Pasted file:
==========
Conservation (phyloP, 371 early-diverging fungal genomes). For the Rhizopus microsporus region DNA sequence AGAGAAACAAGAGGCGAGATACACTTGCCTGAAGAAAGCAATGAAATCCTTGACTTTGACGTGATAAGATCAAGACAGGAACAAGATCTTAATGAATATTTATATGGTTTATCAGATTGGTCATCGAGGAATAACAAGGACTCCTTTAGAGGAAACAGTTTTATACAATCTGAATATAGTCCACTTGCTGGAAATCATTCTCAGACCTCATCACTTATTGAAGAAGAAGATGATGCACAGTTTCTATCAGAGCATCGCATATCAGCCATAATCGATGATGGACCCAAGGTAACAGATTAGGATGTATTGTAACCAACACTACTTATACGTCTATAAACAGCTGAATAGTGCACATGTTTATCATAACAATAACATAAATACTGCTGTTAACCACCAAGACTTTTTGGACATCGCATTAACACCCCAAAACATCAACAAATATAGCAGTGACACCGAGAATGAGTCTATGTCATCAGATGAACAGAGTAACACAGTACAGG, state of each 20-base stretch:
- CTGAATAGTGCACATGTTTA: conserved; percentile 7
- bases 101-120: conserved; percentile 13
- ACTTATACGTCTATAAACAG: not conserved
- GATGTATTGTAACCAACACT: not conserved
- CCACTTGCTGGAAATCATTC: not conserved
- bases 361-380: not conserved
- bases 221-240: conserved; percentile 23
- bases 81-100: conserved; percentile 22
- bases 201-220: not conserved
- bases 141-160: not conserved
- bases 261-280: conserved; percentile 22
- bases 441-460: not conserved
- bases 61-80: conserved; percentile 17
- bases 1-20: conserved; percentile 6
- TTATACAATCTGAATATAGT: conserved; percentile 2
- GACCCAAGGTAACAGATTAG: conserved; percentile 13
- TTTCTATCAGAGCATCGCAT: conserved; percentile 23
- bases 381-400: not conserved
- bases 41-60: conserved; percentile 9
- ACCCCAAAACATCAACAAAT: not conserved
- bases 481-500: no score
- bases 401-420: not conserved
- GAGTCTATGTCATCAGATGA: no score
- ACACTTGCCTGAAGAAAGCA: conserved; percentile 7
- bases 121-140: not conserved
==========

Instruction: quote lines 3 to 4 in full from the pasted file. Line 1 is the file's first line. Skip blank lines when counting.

- bases 101-120: conserved; percentile 13
- ACTTATACGTCTATAAACAG: not conserved